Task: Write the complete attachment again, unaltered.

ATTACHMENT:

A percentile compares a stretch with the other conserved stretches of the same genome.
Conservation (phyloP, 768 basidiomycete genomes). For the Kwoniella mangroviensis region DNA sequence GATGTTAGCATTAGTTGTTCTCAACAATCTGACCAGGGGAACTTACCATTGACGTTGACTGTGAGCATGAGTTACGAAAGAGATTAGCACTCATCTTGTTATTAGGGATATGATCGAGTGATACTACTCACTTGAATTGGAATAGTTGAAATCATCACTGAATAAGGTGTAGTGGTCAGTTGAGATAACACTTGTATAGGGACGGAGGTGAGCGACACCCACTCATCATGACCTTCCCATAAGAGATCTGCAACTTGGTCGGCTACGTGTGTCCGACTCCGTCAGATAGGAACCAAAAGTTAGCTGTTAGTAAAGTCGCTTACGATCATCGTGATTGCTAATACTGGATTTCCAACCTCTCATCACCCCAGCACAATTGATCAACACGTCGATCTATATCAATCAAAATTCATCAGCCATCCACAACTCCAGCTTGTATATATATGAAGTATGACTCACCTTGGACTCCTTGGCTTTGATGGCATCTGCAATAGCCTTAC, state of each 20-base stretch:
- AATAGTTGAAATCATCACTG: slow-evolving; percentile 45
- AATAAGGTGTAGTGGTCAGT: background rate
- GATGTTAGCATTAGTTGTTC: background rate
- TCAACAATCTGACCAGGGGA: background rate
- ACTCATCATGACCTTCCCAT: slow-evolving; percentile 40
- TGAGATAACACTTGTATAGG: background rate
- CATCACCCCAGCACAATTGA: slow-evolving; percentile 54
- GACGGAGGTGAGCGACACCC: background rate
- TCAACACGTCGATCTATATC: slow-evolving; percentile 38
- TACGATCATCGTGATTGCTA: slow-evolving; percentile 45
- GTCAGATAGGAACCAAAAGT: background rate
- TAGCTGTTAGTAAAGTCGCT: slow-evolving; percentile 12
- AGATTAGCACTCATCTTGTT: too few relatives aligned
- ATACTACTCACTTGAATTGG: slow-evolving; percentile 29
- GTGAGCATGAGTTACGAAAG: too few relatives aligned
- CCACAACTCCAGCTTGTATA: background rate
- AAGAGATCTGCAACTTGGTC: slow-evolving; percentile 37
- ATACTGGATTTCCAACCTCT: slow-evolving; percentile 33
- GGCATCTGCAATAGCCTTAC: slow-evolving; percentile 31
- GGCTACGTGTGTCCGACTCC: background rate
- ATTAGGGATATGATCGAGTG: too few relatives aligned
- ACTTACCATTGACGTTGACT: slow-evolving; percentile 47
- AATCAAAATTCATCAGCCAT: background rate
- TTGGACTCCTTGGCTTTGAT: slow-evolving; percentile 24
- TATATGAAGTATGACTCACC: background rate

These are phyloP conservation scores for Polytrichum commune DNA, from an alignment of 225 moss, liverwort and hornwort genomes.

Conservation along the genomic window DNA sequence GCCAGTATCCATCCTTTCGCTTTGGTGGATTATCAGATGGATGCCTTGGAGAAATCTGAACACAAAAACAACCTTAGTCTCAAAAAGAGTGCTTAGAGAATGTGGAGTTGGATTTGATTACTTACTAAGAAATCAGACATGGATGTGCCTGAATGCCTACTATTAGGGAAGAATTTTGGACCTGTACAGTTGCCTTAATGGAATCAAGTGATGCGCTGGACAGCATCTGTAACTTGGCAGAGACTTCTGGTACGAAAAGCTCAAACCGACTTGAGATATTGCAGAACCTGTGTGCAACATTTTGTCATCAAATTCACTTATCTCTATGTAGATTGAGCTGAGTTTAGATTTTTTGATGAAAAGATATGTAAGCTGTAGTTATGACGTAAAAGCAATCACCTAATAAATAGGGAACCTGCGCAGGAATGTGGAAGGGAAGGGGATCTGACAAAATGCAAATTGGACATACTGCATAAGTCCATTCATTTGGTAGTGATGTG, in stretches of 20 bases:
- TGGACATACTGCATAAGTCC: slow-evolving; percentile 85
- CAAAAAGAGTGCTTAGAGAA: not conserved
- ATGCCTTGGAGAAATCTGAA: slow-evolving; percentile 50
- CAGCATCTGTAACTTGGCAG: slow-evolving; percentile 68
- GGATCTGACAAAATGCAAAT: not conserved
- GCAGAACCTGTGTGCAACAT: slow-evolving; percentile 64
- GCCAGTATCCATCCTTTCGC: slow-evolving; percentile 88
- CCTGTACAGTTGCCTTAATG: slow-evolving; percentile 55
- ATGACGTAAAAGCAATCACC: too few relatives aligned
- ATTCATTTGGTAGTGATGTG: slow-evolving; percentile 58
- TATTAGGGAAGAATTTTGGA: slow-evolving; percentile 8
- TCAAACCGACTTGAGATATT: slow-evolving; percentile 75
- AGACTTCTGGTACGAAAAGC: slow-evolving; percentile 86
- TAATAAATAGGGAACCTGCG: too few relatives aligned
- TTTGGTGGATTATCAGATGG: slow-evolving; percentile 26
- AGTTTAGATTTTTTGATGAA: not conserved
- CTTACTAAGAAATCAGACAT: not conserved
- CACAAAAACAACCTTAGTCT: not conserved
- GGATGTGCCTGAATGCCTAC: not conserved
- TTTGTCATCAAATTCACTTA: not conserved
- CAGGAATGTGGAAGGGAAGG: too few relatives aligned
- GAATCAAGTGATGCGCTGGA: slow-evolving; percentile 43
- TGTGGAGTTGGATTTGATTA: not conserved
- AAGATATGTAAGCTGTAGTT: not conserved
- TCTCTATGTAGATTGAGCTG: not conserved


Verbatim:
A percentile compares a stretch with the other conserved stretches of the same genome.
Conservation (phyloP, 768 basidiomycete genomes). For the Kwoniella mangroviensis region DNA sequence GATGTTAGCATTAGTTGTTCTCAACAATCTGACCAGGGGAACTTACCATTGACGTTGACTGTGAGCATGAGTTACGAAAGAGATTAGCACTCATCTTGTTATTAGGGATATGATCGAGTGATACTACTCACTTGAATTGGAATAGTTGAAATCATCACTGAATAAGGTGTAGTGGTCAGTTGAGATAACACTTGTATAGGGACGGAGGTGAGCGACACCCACTCATCATGACCTTCCCATAAGAGATCTGCAACTTGGTCGGCTACGTGTGTCCGACTCCGTCAGATAGGAACCAAAAGTTAGCTGTTAGTAAAGTCGCTTACGATCATCGTGATTGCTAATACTGGATTTCCAACCTCTCATCACCCCAGCACAATTGATCAACACGTCGATCTATATCAATCAAAATTCATCAGCCATCCACAACTCCAGCTTGTATATATATGAAGTATGACTCACCTTGGACTCCTTGGCTTTGATGGCATCTGCAATAGCCTTAC, state of each 20-base stretch:
- AATAGTTGAAATCATCACTG: slow-evolving; percentile 45
- AATAAGGTGTAGTGGTCAGT: background rate
- GATGTTAGCATTAGTTGTTC: background rate
- TCAACAATCTGACCAGGGGA: background rate
- ACTCATCATGACCTTCCCAT: slow-evolving; percentile 40
- TGAGATAACACTTGTATAGG: background rate
- CATCACCCCAGCACAATTGA: slow-evolving; percentile 54
- GACGGAGGTGAGCGACACCC: background rate
- TCAACACGTCGATCTATATC: slow-evolving; percentile 38
- TACGATCATCGTGATTGCTA: slow-evolving; percentile 45
- GTCAGATAGGAACCAAAAGT: background rate
- TAGCTGTTAGTAAAGTCGCT: slow-evolving; percentile 12
- AGATTAGCACTCATCTTGTT: too few relatives aligned
- ATACTACTCACTTGAATTGG: slow-evolving; percentile 29
- GTGAGCATGAGTTACGAAAG: too few relatives aligned
- CCACAACTCCAGCTTGTATA: background rate
- AAGAGATCTGCAACTTGGTC: slow-evolving; percentile 37
- ATACTGGATTTCCAACCTCT: slow-evolving; percentile 33
- GGCATCTGCAATAGCCTTAC: slow-evolving; percentile 31
- GGCTACGTGTGTCCGACTCC: background rate
- ATTAGGGATATGATCGAGTG: too few relatives aligned
- ACTTACCATTGACGTTGACT: slow-evolving; percentile 47
- AATCAAAATTCATCAGCCAT: background rate
- TTGGACTCCTTGGCTTTGAT: slow-evolving; percentile 24
- TATATGAAGTATGACTCACC: background rate

These are phyloP conservation scores for Polytrichum commune DNA, from an alignment of 225 moss, liverwort and hornwort genomes.

Conservation along the genomic window DNA sequence GCCAGTATCCATCCTTTCGCTTTGGTGGATTATCAGATGGATGCCTTGGAGAAATCTGAACACAAAAACAACCTTAGTCTCAAAAAGAGTGCTTAGAGAATGTGGAGTTGGATTTGATTACTTACTAAGAAATCAGACATGGATGTGCCTGAATGCCTACTATTAGGGAAGAATTTTGGACCTGTACAGTTGCCTTAATGGAATCAAGTGATGCGCTGGACAGCATCTGTAACTTGGCAGAGACTTCTGGTACGAAAAGCTCAAACCGACTTGAGATATTGCAGAACCTGTGTGCAACATTTTGTCATCAAATTCACTTATCTCTATGTAGATTGAGCTGAGTTTAGATTTTTTGATGAAAAGATATGTAAGCTGTAGTTATGACGTAAAAGCAATCACCTAATAAATAGGGAACCTGCGCAGGAATGTGGAAGGGAAGGGGATCTGACAAAATGCAAATTGGACATACTGCATAAGTCCATTCATTTGGTAGTGATGTG, in stretches of 20 bases:
- TGGACATACTGCATAAGTCC: slow-evolving; percentile 85
- CAAAAAGAGTGCTTAGAGAA: not conserved
- ATGCCTTGGAGAAATCTGAA: slow-evolving; percentile 50
- CAGCATCTGTAACTTGGCAG: slow-evolving; percentile 68
- GGATCTGACAAAATGCAAAT: not conserved
- GCAGAACCTGTGTGCAACAT: slow-evolving; percentile 64
- GCCAGTATCCATCCTTTCGC: slow-evolving; percentile 88
- CCTGTACAGTTGCCTTAATG: slow-evolving; percentile 55
- ATGACGTAAAAGCAATCACC: too few relatives aligned
- ATTCATTTGGTAGTGATGTG: slow-evolving; percentile 58
- TATTAGGGAAGAATTTTGGA: slow-evolving; percentile 8
- TCAAACCGACTTGAGATATT: slow-evolving; percentile 75
- AGACTTCTGGTACGAAAAGC: slow-evolving; percentile 86
- TAATAAATAGGGAACCTGCG: too few relatives aligned
- TTTGGTGGATTATCAGATGG: slow-evolving; percentile 26
- AGTTTAGATTTTTTGATGAA: not conserved
- CTTACTAAGAAATCAGACAT: not conserved
- CACAAAAACAACCTTAGTCT: not conserved
- GGATGTGCCTGAATGCCTAC: not conserved
- TTTGTCATCAAATTCACTTA: not conserved
- CAGGAATGTGGAAGGGAAGG: too few relatives aligned
- GAATCAAGTGATGCGCTGGA: slow-evolving; percentile 43
- TGTGGAGTTGGATTTGATTA: not conserved
- AAGATATGTAAGCTGTAGTT: not conserved
- TCTCTATGTAGATTGAGCTG: not conserved